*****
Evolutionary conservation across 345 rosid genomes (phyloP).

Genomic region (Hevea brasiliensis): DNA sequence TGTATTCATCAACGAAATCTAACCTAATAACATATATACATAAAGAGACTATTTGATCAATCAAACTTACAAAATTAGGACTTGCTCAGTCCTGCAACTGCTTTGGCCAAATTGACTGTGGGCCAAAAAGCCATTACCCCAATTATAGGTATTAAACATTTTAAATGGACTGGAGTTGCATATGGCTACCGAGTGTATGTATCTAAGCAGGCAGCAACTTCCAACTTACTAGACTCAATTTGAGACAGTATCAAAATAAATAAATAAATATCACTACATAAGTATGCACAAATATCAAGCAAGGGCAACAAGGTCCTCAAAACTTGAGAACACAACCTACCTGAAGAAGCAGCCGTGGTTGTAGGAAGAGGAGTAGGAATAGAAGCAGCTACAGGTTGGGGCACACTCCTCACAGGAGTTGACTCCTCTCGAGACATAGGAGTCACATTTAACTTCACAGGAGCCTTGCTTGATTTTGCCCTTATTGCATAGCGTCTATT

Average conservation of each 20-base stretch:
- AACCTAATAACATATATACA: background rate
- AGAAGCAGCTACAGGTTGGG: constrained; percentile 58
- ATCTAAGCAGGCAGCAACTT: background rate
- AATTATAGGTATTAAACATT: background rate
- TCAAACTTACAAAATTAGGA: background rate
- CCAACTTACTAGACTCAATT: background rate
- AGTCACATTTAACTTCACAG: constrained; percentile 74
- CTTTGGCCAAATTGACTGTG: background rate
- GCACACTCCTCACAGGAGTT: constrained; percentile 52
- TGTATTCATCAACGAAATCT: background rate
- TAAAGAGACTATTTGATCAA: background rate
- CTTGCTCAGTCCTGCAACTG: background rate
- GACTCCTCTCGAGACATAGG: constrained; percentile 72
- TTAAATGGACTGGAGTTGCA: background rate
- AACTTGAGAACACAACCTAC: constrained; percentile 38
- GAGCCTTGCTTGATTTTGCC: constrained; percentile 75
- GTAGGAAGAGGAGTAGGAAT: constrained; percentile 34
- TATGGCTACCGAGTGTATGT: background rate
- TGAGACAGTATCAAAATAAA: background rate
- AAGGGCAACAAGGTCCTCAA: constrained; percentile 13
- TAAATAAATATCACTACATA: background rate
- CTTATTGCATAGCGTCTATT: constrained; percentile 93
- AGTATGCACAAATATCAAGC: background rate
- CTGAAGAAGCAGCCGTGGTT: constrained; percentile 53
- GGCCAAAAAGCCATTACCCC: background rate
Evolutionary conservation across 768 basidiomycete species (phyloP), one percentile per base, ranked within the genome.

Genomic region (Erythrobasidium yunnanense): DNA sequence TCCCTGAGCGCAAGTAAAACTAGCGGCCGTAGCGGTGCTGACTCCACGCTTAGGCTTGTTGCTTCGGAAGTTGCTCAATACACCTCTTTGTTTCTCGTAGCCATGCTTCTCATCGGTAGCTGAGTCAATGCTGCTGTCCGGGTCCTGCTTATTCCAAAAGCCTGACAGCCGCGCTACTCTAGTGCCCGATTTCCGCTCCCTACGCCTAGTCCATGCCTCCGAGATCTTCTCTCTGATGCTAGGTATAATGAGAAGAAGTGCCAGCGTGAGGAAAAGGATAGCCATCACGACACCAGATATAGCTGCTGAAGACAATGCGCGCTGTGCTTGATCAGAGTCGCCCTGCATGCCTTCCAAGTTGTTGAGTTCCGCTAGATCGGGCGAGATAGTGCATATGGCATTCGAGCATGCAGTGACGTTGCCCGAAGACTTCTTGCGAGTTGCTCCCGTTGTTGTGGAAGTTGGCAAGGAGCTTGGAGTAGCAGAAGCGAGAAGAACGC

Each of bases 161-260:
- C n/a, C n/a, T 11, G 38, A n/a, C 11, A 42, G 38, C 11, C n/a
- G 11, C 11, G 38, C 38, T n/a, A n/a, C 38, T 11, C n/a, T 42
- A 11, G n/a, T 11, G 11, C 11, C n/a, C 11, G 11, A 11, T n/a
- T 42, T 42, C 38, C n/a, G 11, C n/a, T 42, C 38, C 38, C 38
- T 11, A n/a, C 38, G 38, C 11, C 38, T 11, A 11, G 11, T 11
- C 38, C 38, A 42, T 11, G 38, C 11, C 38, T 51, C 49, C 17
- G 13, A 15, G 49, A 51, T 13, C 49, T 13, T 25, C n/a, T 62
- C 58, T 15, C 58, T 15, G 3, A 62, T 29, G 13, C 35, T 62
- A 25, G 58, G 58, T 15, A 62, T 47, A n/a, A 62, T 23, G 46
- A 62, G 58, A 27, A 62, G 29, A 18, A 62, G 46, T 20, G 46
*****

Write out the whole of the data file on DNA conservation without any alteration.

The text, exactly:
Evolutionary conservation across 345 rosid genomes (phyloP).

Genomic region (Hevea brasiliensis): DNA sequence TGTATTCATCAACGAAATCTAACCTAATAACATATATACATAAAGAGACTATTTGATCAATCAAACTTACAAAATTAGGACTTGCTCAGTCCTGCAACTGCTTTGGCCAAATTGACTGTGGGCCAAAAAGCCATTACCCCAATTATAGGTATTAAACATTTTAAATGGACTGGAGTTGCATATGGCTACCGAGTGTATGTATCTAAGCAGGCAGCAACTTCCAACTTACTAGACTCAATTTGAGACAGTATCAAAATAAATAAATAAATATCACTACATAAGTATGCACAAATATCAAGCAAGGGCAACAAGGTCCTCAAAACTTGAGAACACAACCTACCTGAAGAAGCAGCCGTGGTTGTAGGAAGAGGAGTAGGAATAGAAGCAGCTACAGGTTGGGGCACACTCCTCACAGGAGTTGACTCCTCTCGAGACATAGGAGTCACATTTAACTTCACAGGAGCCTTGCTTGATTTTGCCCTTATTGCATAGCGTCTATT

Average conservation of each 20-base stretch:
- AACCTAATAACATATATACA: background rate
- AGAAGCAGCTACAGGTTGGG: constrained; percentile 58
- ATCTAAGCAGGCAGCAACTT: background rate
- AATTATAGGTATTAAACATT: background rate
- TCAAACTTACAAAATTAGGA: background rate
- CCAACTTACTAGACTCAATT: background rate
- AGTCACATTTAACTTCACAG: constrained; percentile 74
- CTTTGGCCAAATTGACTGTG: background rate
- GCACACTCCTCACAGGAGTT: constrained; percentile 52
- TGTATTCATCAACGAAATCT: background rate
- TAAAGAGACTATTTGATCAA: background rate
- CTTGCTCAGTCCTGCAACTG: background rate
- GACTCCTCTCGAGACATAGG: constrained; percentile 72
- TTAAATGGACTGGAGTTGCA: background rate
- AACTTGAGAACACAACCTAC: constrained; percentile 38
- GAGCCTTGCTTGATTTTGCC: constrained; percentile 75
- GTAGGAAGAGGAGTAGGAAT: constrained; percentile 34
- TATGGCTACCGAGTGTATGT: background rate
- TGAGACAGTATCAAAATAAA: background rate
- AAGGGCAACAAGGTCCTCAA: constrained; percentile 13
- TAAATAAATATCACTACATA: background rate
- CTTATTGCATAGCGTCTATT: constrained; percentile 93
- AGTATGCACAAATATCAAGC: background rate
- CTGAAGAAGCAGCCGTGGTT: constrained; percentile 53
- GGCCAAAAAGCCATTACCCC: background rate
Evolutionary conservation across 768 basidiomycete species (phyloP), one percentile per base, ranked within the genome.

Genomic region (Erythrobasidium yunnanense): DNA sequence TCCCTGAGCGCAAGTAAAACTAGCGGCCGTAGCGGTGCTGACTCCACGCTTAGGCTTGTTGCTTCGGAAGTTGCTCAATACACCTCTTTGTTTCTCGTAGCCATGCTTCTCATCGGTAGCTGAGTCAATGCTGCTGTCCGGGTCCTGCTTATTCCAAAAGCCTGACAGCCGCGCTACTCTAGTGCCCGATTTCCGCTCCCTACGCCTAGTCCATGCCTCCGAGATCTTCTCTCTGATGCTAGGTATAATGAGAAGAAGTGCCAGCGTGAGGAAAAGGATAGCCATCACGACACCAGATATAGCTGCTGAAGACAATGCGCGCTGTGCTTGATCAGAGTCGCCCTGCATGCCTTCCAAGTTGTTGAGTTCCGCTAGATCGGGCGAGATAGTGCATATGGCATTCGAGCATGCAGTGACGTTGCCCGAAGACTTCTTGCGAGTTGCTCCCGTTGTTGTGGAAGTTGGCAAGGAGCTTGGAGTAGCAGAAGCGAGAAGAACGC

Each of bases 161-260:
- C n/a, C n/a, T 11, G 38, A n/a, C 11, A 42, G 38, C 11, C n/a
- G 11, C 11, G 38, C 38, T n/a, A n/a, C 38, T 11, C n/a, T 42
- A 11, G n/a, T 11, G 11, C 11, C n/a, C 11, G 11, A 11, T n/a
- T 42, T 42, C 38, C n/a, G 11, C n/a, T 42, C 38, C 38, C 38
- T 11, A n/a, C 38, G 38, C 11, C 38, T 11, A 11, G 11, T 11
- C 38, C 38, A 42, T 11, G 38, C 11, C 38, T 51, C 49, C 17
- G 13, A 15, G 49, A 51, T 13, C 49, T 13, T 25, C n/a, T 62
- C 58, T 15, C 58, T 15, G 3, A 62, T 29, G 13, C 35, T 62
- A 25, G 58, G 58, T 15, A 62, T 47, A n/a, A 62, T 23, G 46
- A 62, G 58, A 27, A 62, G 29, A 18, A 62, G 46, T 20, G 46